Sunday, September 25, 2011

Oregon Bounty: Fauna, Fruits and Forage

"Bounty always receives part of its value from the manner in which it is bestowed." - Samuel Johnson

The second weekend in September, Travel Oregon hosted food bloggers from around the country for their celebration of the bounty of Oregon called "Full On Oregon." As their "Ask Oregon" Ambassador for the Columbia River Gorge, I was invited to join a few of these guests on the "Fauna, Fruits and Forage" excursion. The day included stops at Trillium Lake to forage for wild edibles, lunch at Timberline Lodge prepared with fresh from the forest ingredients and paired with Hood River wines, and topped off with a visit to McCurdy Farms in Hood River where they grow pears in bottles.

For part one of our adventure, John Kallas, PhD, author of Wild Edible Plants: Wild Foods from Dirt to Plate led us on a hike along the shores of Trillium Lake and taught us about many of the foods the forest has to offer, some of which were quite tasty.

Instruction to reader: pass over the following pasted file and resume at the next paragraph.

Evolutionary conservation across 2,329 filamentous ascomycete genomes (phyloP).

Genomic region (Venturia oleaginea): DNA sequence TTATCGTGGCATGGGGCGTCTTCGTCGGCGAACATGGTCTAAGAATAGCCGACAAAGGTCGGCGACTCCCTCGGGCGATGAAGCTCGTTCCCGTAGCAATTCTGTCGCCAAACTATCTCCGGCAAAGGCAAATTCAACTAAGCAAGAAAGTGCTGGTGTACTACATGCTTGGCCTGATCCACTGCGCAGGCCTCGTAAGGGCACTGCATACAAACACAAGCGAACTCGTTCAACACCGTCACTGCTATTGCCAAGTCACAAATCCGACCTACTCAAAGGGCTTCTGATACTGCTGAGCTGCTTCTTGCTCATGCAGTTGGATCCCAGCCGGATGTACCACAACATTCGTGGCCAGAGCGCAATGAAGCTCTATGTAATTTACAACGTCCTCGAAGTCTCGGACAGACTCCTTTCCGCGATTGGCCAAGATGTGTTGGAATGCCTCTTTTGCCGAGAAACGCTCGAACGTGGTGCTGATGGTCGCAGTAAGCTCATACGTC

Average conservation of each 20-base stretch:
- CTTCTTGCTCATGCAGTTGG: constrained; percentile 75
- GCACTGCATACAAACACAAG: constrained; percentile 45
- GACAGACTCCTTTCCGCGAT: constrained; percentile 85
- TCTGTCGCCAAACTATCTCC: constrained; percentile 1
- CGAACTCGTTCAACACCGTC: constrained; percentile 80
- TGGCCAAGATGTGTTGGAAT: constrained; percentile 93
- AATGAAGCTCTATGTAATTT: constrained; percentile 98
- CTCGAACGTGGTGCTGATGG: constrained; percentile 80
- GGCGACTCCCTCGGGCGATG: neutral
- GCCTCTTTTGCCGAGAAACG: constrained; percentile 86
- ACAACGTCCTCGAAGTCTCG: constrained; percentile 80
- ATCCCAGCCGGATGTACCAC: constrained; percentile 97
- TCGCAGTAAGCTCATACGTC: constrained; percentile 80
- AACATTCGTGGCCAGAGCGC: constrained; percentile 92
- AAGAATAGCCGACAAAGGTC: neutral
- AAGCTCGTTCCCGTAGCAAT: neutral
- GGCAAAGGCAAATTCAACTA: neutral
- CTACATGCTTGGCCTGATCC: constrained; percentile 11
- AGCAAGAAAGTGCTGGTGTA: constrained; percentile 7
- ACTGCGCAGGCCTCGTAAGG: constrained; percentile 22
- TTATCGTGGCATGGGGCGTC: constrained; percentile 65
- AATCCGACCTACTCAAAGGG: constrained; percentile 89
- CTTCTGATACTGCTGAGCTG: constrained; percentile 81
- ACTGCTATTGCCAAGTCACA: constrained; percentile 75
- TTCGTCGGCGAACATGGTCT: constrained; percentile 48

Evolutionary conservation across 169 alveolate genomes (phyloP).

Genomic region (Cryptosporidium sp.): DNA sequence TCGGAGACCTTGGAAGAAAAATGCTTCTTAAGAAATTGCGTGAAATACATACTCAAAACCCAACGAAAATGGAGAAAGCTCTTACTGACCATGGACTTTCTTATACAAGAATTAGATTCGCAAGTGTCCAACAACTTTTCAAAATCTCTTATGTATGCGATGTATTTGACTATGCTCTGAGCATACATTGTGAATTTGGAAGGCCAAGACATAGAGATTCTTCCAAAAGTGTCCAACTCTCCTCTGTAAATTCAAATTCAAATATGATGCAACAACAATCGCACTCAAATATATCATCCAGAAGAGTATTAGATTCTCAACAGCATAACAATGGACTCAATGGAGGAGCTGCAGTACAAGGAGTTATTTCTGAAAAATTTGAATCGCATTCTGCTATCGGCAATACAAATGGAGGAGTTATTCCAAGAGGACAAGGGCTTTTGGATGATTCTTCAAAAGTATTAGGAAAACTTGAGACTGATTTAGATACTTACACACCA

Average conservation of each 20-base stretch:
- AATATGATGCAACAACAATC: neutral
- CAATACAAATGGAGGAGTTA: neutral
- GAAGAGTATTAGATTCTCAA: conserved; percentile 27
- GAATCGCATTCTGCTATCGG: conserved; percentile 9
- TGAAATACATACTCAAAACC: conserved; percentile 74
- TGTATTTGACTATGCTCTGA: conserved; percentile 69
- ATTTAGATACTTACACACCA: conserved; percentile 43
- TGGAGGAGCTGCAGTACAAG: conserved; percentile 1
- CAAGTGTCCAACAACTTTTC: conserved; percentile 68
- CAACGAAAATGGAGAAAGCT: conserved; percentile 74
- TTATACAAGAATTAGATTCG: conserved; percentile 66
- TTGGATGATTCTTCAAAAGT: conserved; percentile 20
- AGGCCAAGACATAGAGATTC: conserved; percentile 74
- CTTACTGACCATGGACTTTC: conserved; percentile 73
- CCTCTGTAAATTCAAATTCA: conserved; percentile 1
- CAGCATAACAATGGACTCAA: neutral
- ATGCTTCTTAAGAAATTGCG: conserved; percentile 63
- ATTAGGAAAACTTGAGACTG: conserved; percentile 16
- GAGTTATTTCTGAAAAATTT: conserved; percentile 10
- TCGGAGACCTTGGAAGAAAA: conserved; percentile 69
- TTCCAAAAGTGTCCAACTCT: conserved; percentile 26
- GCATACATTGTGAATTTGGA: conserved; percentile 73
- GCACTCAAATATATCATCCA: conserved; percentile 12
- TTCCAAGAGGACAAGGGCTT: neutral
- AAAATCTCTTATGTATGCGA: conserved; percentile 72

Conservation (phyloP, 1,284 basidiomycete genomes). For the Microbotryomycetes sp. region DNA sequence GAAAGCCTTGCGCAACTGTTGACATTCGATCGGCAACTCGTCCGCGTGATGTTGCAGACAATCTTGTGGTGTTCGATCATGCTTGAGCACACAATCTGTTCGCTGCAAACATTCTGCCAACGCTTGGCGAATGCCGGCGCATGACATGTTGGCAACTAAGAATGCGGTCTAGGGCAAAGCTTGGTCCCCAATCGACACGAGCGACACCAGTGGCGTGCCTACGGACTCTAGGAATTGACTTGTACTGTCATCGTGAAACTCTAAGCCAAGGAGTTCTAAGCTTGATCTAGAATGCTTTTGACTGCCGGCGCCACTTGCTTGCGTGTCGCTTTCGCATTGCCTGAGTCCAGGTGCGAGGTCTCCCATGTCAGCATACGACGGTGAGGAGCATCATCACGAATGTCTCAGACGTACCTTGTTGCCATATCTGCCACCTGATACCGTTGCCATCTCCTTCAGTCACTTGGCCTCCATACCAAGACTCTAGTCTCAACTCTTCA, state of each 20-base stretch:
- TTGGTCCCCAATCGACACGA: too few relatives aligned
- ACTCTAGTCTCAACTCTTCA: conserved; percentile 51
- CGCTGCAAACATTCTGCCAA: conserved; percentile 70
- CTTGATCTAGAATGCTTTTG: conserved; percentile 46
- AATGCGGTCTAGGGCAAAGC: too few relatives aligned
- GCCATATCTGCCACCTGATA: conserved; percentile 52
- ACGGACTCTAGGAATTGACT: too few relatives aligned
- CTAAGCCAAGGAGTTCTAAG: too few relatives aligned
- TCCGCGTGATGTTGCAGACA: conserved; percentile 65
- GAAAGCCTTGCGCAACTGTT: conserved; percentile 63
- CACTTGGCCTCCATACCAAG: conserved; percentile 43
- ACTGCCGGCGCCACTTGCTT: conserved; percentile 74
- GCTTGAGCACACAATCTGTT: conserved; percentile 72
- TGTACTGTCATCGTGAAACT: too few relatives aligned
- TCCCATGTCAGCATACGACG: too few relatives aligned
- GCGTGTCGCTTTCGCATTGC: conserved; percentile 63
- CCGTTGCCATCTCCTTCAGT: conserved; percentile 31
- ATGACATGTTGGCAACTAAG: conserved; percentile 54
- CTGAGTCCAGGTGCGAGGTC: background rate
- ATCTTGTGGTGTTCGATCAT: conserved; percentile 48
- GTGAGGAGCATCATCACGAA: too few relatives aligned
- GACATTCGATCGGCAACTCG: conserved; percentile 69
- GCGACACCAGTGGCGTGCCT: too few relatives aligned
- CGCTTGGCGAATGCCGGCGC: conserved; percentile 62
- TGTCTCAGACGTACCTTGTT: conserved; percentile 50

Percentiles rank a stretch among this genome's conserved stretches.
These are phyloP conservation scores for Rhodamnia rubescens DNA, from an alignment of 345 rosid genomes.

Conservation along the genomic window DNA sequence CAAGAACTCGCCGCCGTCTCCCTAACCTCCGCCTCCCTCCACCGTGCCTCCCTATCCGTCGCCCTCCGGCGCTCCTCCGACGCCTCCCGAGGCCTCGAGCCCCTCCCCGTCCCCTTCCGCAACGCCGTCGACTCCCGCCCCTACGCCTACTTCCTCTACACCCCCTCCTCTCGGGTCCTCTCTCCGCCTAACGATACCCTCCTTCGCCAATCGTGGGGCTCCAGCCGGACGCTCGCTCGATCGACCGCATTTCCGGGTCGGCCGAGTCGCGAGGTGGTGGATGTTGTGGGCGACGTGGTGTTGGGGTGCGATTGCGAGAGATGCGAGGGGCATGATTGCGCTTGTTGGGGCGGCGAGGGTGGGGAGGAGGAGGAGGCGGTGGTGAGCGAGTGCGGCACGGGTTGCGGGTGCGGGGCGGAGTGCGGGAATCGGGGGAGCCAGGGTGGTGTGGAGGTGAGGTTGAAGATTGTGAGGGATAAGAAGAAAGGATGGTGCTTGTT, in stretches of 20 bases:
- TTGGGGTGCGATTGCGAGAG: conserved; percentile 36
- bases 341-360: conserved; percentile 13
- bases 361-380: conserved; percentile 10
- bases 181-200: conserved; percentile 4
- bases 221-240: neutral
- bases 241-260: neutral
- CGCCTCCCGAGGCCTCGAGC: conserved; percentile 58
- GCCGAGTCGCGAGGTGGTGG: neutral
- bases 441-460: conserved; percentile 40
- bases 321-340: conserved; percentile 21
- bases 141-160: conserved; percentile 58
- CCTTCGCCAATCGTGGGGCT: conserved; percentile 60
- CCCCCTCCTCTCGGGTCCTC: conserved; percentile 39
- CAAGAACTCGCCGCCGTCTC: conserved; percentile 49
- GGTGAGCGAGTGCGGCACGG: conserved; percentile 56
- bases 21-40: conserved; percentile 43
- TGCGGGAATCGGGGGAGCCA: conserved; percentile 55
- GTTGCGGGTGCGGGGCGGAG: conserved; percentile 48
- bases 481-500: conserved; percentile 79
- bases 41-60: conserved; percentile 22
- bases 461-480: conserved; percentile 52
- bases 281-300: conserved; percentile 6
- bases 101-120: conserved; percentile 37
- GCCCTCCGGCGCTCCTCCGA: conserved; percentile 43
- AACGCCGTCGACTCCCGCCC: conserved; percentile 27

John Kallas with Mt. Hood and Trillium Lake in the background.

Here we learned and tasted a variety of wild plans., including some of which I knew like Thimbleberry...

Thimbleberry in the hand

...others I had seen, but had no clue what they were, let alone that they were edible. I tried smooth yellow violet leaves ( which tasted a bit like arugula) and wild ginger.

There were some other plants I was quite familiar with but until this day, I had no idea you could eat them, like Indian Paintbrush and Fireweed.

Following our successful forest forage, we continued on to historic Timberline Lodge. Executive Chef Jason Stoller Smith prepared us a lunch of what he termed "Alpine Cuisine" featuring some of the wild edibles we had just tasted along the trail. Each of the five courses was paired with a different wind provided and presented by Robert Morus of Phelps Creek Vineyards in Hood River.